The Two Fundamental Problems of the Theory of Knowledge

The Two Fundamental Problems of the Theory of Knowledge (2009) was first published in German in 1979. It is a thick book comprising a collection of drafts and preliminary work from the years 1930 to 1933 for Karl Popper’s first published book Logik der Forschung (1934). The Logik der Forschung was not published in English until 1959 with the badly translated title Logic of Scientific Discovery, rather than Research which would have been less diverting from his message.

Popper seemed to have a habit of writing and then delaying publishing for decades. The delay in publication of the three volumes of the Postscript is the other notable example, written in the fifties and published in the eighties. It is unfortunate for generations of students that Kuhn, Lakatos, Feyerabend and others in the meantime interpreted Popper’s work so separated from his actual writings that at times they may as well have been talking about something else entirely. It is not criticism that is an issue but misattribution of Popper’s views before criticism. It reminds me of the time my Scottish grandfather was at a funeral and could not conjoin the content of the eulogy with the deceased subject, he leaned over and whispered “I think we are at the wrong funeral”.

I recommend the purchase of The Two Fundamental Problems even if one only wants to read the introduction written by Popper in 1978. The introduction is as good a synopsis some of his core themes as I have read, startling in clarity and brilliance.

Some aphoristic points:

1. Plato’s Apology of Socrates is perhaps the most beautiful philosophical work known. Socrates is a little wiser than others perhaps because he knows that he does not know.

2. For Kant, Newton’s theory is not empirically gleaned from phenomena through the senses but is derived from our understanding. Kant believes Newton’s theory is true, Popper adds that it is not necessarily so.

3. Up until the Einsteinian revolution, Newton’s theory was corroborated better than anyone could have dreamed of. For Kant Newton’s theory is justifiable science, and therefore certain knowledge. For Einstein knowledge about reality is uncertain.

4. Fallibilism destroys scientism.

5. Science is the searching for truth: not the possession of truth, but the quest for truth. The idea of truth as manifest is unfortunately widespread.

6. In Popper’s view there is only one theory of truth that is to be seriously entertained: the correspondence theory; namely the thesis that the truth of a statement consists in its correspondence with the facts. The statement, “A cat is sleeping here”, is true if and only if a cat is sleeping here, no matter what language “A cat is sleeping here” (the object language) is spoken in.

7. We must sharply distinguish between the question of whether a statement is decidable (whether we believe we can prove it true or false) and the question of its truth.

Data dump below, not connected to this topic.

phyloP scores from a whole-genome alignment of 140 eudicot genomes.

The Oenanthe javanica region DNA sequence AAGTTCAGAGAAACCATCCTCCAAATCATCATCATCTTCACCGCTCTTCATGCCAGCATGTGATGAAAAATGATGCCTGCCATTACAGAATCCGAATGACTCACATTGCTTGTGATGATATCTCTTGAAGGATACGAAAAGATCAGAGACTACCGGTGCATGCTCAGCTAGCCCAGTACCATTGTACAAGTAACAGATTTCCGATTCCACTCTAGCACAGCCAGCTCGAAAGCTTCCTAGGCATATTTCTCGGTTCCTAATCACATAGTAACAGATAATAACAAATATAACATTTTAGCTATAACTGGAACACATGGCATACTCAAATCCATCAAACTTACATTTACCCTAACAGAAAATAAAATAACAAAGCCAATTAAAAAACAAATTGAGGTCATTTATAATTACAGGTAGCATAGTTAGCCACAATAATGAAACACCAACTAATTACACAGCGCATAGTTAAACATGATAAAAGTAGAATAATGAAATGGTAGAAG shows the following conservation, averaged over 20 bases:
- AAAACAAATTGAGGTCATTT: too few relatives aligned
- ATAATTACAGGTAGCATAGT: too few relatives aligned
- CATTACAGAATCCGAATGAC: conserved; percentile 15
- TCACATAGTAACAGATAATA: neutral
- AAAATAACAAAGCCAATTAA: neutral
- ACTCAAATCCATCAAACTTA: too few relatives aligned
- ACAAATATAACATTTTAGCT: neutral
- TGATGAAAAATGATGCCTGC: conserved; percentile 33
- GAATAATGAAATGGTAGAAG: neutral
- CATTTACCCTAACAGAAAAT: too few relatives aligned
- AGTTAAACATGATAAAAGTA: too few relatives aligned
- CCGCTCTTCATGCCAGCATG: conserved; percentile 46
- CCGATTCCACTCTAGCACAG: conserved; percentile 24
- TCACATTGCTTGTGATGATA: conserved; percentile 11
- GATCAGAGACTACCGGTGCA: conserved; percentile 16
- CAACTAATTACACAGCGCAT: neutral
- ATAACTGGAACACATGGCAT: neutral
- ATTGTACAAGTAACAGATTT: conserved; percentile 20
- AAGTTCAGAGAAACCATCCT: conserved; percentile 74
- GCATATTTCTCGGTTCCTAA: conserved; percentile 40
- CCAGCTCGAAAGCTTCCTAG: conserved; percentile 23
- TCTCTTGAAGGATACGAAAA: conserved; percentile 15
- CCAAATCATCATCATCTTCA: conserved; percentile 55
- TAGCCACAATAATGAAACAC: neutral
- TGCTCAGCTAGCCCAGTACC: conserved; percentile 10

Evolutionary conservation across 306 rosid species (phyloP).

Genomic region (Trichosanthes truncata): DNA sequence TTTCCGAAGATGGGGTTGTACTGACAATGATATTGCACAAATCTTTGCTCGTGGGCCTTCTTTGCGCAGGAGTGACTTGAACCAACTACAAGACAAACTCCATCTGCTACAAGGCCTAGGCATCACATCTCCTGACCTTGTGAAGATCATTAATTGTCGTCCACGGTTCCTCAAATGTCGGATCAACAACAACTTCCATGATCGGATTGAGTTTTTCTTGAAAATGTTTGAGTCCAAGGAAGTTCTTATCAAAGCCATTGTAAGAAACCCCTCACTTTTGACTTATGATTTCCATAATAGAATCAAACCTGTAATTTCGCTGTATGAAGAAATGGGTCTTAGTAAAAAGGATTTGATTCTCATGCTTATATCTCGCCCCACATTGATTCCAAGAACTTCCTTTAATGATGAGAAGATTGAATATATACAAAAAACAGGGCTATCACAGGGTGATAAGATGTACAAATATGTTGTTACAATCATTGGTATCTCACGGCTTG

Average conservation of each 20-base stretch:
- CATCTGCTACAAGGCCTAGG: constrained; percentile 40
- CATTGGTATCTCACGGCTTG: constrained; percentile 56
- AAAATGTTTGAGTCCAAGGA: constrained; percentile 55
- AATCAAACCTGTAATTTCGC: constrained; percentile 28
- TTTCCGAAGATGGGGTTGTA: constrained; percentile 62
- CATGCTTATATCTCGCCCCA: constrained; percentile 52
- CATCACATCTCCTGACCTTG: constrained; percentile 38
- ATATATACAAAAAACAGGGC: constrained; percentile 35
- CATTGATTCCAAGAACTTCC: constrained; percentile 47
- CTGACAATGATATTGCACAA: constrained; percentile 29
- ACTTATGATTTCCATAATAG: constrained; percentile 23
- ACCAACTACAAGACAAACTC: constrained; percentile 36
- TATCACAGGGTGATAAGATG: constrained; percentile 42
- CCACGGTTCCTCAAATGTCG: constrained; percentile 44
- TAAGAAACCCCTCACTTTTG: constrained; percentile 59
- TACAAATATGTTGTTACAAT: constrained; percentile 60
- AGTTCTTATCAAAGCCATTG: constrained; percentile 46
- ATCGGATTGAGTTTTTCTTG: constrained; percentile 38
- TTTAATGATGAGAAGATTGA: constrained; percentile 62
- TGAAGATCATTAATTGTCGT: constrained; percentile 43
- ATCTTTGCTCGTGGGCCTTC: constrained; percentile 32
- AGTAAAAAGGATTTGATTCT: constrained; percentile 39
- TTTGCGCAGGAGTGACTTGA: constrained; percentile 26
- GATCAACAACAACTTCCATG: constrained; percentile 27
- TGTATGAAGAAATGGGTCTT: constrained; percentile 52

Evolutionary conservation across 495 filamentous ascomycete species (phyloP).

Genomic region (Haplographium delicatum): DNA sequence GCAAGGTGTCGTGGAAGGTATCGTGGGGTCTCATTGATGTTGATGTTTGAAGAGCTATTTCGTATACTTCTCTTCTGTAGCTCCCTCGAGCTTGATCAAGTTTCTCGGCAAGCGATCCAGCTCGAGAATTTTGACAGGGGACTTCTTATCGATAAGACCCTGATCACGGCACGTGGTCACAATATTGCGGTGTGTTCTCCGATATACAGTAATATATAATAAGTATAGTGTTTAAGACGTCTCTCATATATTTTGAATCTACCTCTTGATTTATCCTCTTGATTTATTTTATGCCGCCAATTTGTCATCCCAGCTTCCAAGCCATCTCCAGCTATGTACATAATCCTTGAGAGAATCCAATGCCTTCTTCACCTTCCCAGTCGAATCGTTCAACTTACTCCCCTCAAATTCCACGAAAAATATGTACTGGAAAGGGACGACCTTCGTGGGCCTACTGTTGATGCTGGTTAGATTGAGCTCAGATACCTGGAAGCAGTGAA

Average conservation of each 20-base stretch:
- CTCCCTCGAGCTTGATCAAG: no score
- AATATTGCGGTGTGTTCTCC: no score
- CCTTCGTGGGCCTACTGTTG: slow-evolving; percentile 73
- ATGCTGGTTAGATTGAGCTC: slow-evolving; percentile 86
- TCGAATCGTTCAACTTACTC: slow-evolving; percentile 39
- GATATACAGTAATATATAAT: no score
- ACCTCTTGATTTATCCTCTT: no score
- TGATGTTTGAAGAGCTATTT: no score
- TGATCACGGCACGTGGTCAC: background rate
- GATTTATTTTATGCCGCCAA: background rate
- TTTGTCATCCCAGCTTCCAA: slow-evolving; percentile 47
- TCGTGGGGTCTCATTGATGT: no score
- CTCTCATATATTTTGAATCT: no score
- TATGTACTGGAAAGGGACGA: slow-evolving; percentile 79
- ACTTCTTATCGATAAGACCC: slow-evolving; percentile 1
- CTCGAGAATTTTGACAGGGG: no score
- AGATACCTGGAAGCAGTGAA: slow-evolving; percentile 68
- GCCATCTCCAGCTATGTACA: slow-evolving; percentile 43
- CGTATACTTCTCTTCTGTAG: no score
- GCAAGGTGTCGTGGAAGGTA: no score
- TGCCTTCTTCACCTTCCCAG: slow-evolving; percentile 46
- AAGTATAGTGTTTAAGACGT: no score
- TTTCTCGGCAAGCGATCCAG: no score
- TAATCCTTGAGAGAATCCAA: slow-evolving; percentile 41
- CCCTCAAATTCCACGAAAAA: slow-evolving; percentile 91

8. Universal theories are fundamentally hypothetical or conjectural because they are not decidably true. This does not mean however that they may not be true.

9. The criterion for demarcation (falsifiability) is non-empirical. It was not obtained by observing what scientists do or do not do whether by studying living scientists or by studying the history of science.

10. Theories such as the Einsteinian and Newtonian theories of gravitation have an infinite number of potential falsifiers.

11. I have strongly emphasised in The Logic of Scientific Discovery that there is almost certainly no such thing as indubitable (or final) falsification by observation.

12. The critical attitude is characterised by the fact that we try not to verify our theories but rather to falsify them. Naturally one should not dwell on errors that are easily repaired but, if possible, correct them before embarking on serious criticism.

13. It is not even possible to formulate a principle of induction that is moderately plausible.

14. The fundamental weakness of inductivism lies in its extremely popular but fundamentally erroneous tabula rasa theory of the human mind. We are active, creative, inventive, even if our inventions are controlled by natural selection. The stimulus-response scheme is replaced by the mutation-selection scheme (mutation= new action). Knowledge is not a passive expression of the “data” provided by the senses.

and last but not least

Problem of induction (Hume’s problem) : “Can we know more than we know?”

Problem of demarcation (Kant’s problem) : “When is a science not science?”

I think Popper’s answer to these problems is: we don’t know but we do guess and we can structure our guesses as criticisable and falsifiable.

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2 Responses to The Two Fundamental Problems of the Theory of Knowledge

  1. Michael Kennedy says:

    I am extremely grateful for this as I was not aware that this book had been translated. I now have a copy although the print is too small for me to read. But the summary you have given is a great help, and I hope Routledge will produce an e-book version.

  2. Bruce Caithness says:

    Google books’ preview currently allows reading of the whole wonderful 1978 introduction by Sir Karl. Highly recommended reading for anyone interested in a mature and accessible recap of his work. The discussion of Tarski’s theory of truth is one highlight.

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